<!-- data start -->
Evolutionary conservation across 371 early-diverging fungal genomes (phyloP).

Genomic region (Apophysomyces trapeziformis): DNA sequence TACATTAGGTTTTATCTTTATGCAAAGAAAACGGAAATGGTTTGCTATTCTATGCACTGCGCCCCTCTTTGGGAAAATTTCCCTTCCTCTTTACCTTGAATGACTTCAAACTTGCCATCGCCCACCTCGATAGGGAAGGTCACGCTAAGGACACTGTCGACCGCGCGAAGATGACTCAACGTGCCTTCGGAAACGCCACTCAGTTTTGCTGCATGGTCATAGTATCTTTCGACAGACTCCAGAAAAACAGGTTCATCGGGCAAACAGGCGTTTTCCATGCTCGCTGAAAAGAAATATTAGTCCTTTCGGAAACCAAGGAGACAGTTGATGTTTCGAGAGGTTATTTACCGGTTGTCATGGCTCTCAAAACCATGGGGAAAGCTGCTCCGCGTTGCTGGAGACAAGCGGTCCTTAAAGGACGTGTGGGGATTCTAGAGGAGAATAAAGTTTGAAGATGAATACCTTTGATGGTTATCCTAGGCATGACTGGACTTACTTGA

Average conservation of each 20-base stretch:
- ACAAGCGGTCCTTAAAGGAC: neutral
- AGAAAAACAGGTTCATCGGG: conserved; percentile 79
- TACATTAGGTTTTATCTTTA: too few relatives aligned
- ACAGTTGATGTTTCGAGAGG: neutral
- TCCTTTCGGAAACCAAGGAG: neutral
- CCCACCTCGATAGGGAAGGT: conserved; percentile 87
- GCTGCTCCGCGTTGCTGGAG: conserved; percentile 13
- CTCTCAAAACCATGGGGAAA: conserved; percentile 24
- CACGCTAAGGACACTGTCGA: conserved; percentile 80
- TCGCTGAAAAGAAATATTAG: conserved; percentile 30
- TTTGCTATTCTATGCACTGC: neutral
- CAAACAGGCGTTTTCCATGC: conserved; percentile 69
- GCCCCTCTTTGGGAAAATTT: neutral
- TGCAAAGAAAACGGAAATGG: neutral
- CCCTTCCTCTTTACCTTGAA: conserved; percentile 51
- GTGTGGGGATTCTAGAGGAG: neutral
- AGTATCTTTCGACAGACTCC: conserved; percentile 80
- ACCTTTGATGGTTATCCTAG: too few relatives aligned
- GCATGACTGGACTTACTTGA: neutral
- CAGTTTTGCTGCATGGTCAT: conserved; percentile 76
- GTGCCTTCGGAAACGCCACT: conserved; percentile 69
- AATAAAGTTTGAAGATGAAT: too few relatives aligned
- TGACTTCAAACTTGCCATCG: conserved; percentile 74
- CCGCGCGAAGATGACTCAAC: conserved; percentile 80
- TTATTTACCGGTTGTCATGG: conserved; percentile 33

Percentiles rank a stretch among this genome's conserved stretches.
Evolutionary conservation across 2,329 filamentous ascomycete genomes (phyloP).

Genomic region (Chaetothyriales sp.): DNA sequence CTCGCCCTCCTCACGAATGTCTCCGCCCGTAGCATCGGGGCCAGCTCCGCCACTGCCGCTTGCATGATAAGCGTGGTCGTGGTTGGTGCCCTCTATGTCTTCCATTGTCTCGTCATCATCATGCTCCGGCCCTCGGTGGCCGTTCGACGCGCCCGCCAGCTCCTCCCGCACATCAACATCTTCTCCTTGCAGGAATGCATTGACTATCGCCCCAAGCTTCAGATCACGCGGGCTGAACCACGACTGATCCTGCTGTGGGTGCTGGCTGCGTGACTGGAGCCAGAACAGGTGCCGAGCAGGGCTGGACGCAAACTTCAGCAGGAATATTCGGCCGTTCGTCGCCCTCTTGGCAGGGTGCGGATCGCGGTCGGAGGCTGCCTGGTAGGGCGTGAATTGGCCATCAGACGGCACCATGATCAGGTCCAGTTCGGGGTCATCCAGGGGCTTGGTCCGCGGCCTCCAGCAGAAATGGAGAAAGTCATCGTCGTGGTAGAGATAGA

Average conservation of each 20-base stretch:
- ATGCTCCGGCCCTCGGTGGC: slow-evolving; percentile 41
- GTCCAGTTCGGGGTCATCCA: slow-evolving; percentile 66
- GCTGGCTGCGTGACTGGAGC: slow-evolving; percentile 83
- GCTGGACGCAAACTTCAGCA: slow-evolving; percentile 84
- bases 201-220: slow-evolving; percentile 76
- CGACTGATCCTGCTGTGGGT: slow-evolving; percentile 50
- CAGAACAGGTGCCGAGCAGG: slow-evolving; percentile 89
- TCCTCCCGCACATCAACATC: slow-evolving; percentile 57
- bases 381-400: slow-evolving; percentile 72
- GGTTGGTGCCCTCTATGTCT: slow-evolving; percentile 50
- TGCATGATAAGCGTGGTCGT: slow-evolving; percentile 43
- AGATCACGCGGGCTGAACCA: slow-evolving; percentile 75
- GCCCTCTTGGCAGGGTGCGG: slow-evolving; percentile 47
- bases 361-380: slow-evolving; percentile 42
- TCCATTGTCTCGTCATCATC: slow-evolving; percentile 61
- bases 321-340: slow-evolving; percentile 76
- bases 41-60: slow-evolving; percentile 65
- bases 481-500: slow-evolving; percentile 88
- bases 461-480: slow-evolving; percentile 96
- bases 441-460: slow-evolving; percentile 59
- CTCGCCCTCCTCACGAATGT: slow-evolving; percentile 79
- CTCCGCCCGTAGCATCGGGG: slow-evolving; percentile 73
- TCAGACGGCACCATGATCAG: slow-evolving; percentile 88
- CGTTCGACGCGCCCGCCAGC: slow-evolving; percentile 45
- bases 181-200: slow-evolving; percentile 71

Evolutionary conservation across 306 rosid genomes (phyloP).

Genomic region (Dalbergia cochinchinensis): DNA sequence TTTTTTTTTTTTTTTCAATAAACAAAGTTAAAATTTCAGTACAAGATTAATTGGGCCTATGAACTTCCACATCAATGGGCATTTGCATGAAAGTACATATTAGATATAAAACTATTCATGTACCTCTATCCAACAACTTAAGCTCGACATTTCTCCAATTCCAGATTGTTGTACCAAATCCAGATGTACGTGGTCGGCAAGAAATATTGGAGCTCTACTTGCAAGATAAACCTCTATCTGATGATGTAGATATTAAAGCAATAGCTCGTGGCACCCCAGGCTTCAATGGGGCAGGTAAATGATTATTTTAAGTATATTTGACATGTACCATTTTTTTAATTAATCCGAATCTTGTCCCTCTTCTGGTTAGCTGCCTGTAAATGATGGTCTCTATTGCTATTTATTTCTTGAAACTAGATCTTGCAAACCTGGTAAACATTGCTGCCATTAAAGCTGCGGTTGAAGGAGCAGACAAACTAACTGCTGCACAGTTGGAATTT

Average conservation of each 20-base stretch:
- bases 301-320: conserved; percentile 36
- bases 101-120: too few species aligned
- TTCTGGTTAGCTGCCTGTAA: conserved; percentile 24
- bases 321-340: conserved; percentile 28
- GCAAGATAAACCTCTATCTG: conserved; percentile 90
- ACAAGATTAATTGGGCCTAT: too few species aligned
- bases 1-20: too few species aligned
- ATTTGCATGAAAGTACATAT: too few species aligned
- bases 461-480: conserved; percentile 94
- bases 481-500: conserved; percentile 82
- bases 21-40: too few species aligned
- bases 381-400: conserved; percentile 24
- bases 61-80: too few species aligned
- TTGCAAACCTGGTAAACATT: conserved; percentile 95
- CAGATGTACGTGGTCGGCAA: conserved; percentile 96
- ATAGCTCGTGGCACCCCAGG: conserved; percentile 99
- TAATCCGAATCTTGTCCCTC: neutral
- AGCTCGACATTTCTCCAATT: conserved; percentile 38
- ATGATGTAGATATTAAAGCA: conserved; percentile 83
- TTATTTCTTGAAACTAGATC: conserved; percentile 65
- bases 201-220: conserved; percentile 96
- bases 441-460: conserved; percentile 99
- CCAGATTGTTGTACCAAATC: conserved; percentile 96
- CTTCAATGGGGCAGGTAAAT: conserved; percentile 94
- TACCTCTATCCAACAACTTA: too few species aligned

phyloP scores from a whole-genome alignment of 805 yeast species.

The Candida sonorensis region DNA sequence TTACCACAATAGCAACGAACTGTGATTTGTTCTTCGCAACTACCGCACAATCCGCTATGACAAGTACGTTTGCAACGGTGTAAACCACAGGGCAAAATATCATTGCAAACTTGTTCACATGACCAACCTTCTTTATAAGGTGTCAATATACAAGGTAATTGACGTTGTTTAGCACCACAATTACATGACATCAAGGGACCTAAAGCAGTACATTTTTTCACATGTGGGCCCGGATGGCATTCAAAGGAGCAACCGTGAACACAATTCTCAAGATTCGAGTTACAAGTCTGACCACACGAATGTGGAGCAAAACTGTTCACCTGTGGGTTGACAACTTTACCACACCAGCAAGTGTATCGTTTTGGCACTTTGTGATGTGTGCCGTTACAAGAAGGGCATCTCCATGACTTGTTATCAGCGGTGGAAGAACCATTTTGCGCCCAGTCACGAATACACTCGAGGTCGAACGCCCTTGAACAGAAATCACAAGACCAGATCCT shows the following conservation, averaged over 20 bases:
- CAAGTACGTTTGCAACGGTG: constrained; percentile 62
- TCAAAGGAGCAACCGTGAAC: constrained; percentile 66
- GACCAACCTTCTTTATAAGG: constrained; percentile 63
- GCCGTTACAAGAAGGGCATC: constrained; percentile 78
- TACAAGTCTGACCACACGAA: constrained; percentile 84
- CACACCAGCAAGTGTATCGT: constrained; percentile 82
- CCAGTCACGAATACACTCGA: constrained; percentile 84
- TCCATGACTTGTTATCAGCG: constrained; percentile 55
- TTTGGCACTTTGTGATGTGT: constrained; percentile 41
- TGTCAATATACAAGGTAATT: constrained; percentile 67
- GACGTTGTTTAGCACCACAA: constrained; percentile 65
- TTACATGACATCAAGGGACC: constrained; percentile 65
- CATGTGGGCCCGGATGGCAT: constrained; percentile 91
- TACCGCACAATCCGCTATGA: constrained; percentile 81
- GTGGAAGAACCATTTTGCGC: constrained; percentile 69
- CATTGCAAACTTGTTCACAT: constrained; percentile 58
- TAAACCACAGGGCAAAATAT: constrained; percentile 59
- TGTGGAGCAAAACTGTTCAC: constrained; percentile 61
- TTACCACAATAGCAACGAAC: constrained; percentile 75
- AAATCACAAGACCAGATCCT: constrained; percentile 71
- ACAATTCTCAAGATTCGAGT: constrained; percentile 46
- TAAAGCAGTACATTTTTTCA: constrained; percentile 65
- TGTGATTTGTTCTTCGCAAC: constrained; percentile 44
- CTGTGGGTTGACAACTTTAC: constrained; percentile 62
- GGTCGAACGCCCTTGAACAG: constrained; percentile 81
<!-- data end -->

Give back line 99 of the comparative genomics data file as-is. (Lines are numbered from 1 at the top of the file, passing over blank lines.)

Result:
- TTACATGACATCAAGGGACC: constrained; percentile 65